As we said in this article, one of the biggest challenges currently facing business is how to achieve high performance from employees without compromising their wellbeing.
We asked experts for their thoughts and compiled these suggestions:
1.Is your leadership showing they prioritise wellbeing and taking time to rest to avoid burnout?
There’s no point spending your time and energy promoting wellbeing messages if they’re not. You’d be better off spending your time motivating leadership to understand the importance of role modelling if they want their staff to perform at a high level sustainably.
2.Talk to your employees about what support they need to do their job well
Start with the basics. Do your employees have everything they need to do their job well? Have you asked them?
The tenants of “good work” are more important than ever at this tricky time. Beware that how senior management defines this might be different from employees.
For that reason, Jo Yarker, Managing Partner, Affinity Health at Work, suggests a “wide and diverse consultation to ensure that decisions reflect the needs of employees, and not what managers or stakeholders think is needed”.
3.Beware that some employees will need more support in these tough times
Employees with complex cases of mental health are likely to need more support as external stressors increase, for example.
As Yarker says, with pathways to healtchare in the NHS “so delayed”, the best way will probably be for employers to intervene and provide early intervention in order to have the best chance of keeping that employee in work and well.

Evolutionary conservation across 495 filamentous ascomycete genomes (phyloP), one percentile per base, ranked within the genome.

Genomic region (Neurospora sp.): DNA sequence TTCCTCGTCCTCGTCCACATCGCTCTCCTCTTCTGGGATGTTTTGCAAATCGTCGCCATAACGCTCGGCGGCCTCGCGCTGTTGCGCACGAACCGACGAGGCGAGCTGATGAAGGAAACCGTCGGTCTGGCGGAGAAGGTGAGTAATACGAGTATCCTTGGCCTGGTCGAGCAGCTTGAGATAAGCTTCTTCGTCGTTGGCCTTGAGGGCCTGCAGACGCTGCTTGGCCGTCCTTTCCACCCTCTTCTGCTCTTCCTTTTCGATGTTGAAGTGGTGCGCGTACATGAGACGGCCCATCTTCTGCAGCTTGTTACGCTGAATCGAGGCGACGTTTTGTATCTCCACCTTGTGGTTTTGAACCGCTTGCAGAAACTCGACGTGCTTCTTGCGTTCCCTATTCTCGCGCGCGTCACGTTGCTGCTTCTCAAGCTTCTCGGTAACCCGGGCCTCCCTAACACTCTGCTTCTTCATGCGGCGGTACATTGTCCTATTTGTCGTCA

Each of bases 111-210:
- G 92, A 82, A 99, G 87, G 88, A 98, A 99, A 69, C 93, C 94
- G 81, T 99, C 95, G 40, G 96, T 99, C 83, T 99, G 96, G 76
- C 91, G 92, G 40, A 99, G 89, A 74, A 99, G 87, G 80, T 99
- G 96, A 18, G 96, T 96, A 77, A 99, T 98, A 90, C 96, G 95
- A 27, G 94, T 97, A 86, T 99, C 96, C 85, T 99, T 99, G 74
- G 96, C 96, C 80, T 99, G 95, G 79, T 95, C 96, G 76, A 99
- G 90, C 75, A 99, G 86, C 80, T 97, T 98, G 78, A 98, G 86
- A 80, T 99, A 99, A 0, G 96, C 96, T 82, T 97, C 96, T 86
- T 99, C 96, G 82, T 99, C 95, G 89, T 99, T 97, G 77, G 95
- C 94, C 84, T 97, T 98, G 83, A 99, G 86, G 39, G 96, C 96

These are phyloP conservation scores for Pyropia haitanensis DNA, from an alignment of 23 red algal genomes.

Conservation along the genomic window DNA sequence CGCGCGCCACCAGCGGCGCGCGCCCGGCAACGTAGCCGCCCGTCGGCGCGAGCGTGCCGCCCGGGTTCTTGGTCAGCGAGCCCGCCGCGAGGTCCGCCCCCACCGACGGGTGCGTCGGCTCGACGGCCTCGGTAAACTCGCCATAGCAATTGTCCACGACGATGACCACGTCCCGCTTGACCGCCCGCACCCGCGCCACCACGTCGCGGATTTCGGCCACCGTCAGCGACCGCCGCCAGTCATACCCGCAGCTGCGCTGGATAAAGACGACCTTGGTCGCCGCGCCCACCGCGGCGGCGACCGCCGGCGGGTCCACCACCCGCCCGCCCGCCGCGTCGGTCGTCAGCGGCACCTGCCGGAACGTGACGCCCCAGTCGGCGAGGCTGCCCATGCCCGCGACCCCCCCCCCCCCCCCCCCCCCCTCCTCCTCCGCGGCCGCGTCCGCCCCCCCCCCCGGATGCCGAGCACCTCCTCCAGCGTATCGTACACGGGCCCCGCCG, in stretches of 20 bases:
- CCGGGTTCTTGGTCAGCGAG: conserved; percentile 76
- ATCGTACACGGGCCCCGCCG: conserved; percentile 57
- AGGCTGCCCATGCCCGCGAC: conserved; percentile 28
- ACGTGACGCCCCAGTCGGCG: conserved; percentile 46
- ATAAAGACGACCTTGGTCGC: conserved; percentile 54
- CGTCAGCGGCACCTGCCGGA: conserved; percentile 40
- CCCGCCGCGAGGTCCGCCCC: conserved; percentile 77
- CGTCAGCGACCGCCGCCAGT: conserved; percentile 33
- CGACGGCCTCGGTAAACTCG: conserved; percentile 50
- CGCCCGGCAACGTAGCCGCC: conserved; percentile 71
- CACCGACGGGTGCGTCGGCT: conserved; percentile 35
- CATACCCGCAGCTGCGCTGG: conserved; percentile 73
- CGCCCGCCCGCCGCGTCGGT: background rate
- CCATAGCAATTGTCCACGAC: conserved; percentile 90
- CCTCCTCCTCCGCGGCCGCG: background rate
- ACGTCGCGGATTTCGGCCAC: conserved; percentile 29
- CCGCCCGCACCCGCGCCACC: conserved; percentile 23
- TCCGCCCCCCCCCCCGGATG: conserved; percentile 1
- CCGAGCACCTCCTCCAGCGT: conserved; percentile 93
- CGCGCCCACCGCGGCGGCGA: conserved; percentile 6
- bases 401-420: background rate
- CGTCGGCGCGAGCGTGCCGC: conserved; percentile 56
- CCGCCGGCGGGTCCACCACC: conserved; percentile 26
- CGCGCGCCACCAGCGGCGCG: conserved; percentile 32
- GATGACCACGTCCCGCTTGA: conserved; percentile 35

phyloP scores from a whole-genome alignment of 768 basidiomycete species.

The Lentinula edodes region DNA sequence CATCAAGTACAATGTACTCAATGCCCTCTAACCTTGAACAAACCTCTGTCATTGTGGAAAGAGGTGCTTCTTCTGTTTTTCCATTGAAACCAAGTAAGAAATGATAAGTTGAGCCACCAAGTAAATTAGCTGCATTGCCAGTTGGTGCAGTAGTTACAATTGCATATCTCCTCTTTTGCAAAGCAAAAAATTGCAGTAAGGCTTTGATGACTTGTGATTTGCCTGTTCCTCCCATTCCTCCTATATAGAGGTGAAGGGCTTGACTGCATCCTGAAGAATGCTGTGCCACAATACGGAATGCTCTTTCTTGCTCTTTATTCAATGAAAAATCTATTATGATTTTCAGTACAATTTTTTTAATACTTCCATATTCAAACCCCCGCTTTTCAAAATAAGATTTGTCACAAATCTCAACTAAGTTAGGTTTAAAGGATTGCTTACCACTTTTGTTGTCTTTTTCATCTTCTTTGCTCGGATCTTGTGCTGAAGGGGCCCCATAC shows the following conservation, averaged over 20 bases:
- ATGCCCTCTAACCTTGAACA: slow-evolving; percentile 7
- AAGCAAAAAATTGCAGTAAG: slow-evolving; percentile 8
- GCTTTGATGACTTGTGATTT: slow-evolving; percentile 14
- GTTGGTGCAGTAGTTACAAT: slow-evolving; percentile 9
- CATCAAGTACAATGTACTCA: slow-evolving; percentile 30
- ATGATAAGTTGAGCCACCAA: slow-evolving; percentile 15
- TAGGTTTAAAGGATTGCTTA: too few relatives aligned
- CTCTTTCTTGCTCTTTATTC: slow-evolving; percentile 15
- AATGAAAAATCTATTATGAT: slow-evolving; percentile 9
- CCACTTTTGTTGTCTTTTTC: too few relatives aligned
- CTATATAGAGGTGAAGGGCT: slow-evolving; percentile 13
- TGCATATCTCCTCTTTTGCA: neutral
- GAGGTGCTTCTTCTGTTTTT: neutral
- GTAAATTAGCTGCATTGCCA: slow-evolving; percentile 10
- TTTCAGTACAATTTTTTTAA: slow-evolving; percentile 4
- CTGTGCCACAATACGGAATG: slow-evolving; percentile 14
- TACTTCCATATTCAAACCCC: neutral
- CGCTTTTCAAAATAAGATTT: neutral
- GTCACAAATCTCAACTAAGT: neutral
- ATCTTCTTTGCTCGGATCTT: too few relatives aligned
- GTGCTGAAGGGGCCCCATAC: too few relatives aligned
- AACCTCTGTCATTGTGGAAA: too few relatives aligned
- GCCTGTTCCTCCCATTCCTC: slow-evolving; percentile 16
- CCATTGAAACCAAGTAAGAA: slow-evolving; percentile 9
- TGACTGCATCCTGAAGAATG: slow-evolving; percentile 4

Note, too, that the traditional EAP approach may not be sufficient for these complex cases. “They will often need more than the minimal six sessions to recover and sustain their health,” says Yarker.
Employees with chronic longterm conditions may also find that the extra stress of the uncertain economic outlook exacerbates their illnesses.
Sally Hemming, Health and Wellbeing Lead, EY, is talking about managing long-term conditions at The Watercooler Event in April and believes that “the concept of having to be 100% well and ‘on it’ all the time is unrealistic; things don’t and can’t always roll like that”.
Business can learn much from the sporting world when it comes to achieving high performance. Lesley McKenna is a three time Winter Olympian and now works as a ‘coach developer’, supporting coaches to support their athletes. Personalisation of support, she says, is crucial to success:
“Everybody learns and works differently, so you need to be flexible enough to help people understand how they work, why they work that way and support them to learn different ways of working,” she says. “The corporate world could take alot from sport with respect to the individualisation of programmes.” (More on Lesley’s approach to high performance in another feature coming soon).
For more on Olympian McKenna’s advice read this piece here.
5.Don’t forget to support your line managers
One of the most stressful things about economically challenging times is the worry of redundancy for the employee, and the prospect of having to make people redundant for line managers.
Make sure you are equipping your managers with the skills to make redundancies and restructures in a compassionate way, for those leaving and those left behind.
6.Beware slashing training budgets in a cost cutting exercise
Have you cut your training budgets, or other employee personal development, in these tougher market conditions? Have you cut any training that, actually, is counter productive because it would support your employees to perform more highly?
Simon Ursell, Chair at environmental consultancy Tyler Grange and board advisory to several SMEs, is very interested in how to get high performance from employees (see this feature). This was one of the firm’s reasons for switching to a 4 Day Week and, doing so, has led to a 10% increase in productivity compared to a 5 Day Week.